1st Edition

The Complete Russian Folktale: v. 5: Russian Legends

By Jack V. Haney Copyright 2003
    240 Pages
    by Routledge

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    Richly represented in the Russian folktale tradition, the legends are religious tales (types 750-849 in the Aame-Thompson index) in a peasant village setting. Among the standard themes is the return of Christ, who wanders through rural Russia with his disciples. Satan appears here too, as do a cast of spirits and lesser devils. Pre-Christian gods may be recognized in tales of saints Ilya and Nikolai (Elijah and Saint Nicholas). The hapless peasant in these tales - cheated, betrayed, impoverished, foolish, orphaned, crippled - take the reader deep into the traditional village culture of Russia and into the imperfect human quest for moral choice and justice on this earth.

    Preface; Introduction; 401. A Poor Man; 402. A Tale; 403. About Ivanushka; 404. The Poor Widow; 405. The Guest; 406. The Serpent; 407. The Envious Man; 408. The Rich Peasant; 409. A Magic Threshing; 410. About Ilia; 411. The Blacksmith and the Devil; 412. The Hermit and the Devil; 413. Saving Your Soul; 414. Sin and Repentance; 415. The Archpriests Daughter; 416. A Thief Forgiven; 417. The Proud, Rich Man; 418. [untitled]; 419. Ivan the Merchants Soon Tells Off the Tsars Daughter; 420. Money; 421. The Death of the Miser; 422. The Soldier and the Landlord as Corpse; 423. Are There Priests Without Sin?; 424. Laboring for the Forest Spirit; 425. The Fiddler in Hell; 426. Money; 427. The Devil and the Landlord; 428. Infanticide Punished by Serpents; 429. The Bigamist; 430. Dusk Burnt Over; 431. [untitled]; 432. The Old Woman in Church; 433. The Priest Musician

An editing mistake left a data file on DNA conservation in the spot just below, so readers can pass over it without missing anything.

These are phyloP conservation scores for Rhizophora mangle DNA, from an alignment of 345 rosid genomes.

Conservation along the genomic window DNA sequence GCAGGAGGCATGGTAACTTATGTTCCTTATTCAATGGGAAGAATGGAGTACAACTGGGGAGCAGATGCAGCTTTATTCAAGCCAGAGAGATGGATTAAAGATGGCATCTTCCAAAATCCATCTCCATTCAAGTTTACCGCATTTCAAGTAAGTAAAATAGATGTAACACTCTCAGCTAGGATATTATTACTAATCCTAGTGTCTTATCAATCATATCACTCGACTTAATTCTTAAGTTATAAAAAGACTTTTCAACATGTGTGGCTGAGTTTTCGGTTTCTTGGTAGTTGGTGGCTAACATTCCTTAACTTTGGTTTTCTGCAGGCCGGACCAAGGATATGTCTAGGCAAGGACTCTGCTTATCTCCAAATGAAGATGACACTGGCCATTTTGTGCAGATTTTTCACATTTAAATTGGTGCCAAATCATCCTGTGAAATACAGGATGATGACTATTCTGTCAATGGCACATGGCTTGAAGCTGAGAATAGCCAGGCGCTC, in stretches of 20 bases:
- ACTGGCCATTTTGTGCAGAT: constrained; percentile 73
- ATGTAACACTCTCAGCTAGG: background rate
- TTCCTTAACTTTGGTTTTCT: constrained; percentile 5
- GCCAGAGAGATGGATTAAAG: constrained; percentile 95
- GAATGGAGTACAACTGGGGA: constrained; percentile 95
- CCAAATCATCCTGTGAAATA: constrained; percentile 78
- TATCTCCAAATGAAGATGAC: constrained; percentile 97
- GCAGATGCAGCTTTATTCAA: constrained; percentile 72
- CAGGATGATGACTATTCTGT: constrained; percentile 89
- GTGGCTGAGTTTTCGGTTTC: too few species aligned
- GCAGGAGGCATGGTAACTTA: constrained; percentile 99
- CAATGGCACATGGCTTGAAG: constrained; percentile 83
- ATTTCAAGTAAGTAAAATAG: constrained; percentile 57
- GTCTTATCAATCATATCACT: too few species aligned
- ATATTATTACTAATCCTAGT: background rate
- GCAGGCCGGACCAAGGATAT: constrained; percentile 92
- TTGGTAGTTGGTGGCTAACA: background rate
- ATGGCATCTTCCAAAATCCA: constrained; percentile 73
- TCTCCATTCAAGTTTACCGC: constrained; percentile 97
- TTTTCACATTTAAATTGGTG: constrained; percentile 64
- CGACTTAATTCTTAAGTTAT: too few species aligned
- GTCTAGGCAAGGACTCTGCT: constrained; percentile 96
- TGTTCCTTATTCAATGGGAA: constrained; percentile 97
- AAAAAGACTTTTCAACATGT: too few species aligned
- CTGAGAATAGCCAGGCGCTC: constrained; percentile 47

Jack V. Haney received bachelor’s degrees in Russian language and literature from the University of Washington (1962) and Oxford University (1964), where he was a Rhodes Scholar. In 1970 he completed a D.Phil. in medieval Russian literature at Oxford with a dissertation on Maxim the Greek. Until his retirement he was professor of Slavic languages and literatures at the University of Washington, Seattle, where he taught medieval Russian literature, Russian folklore, and the Russian language.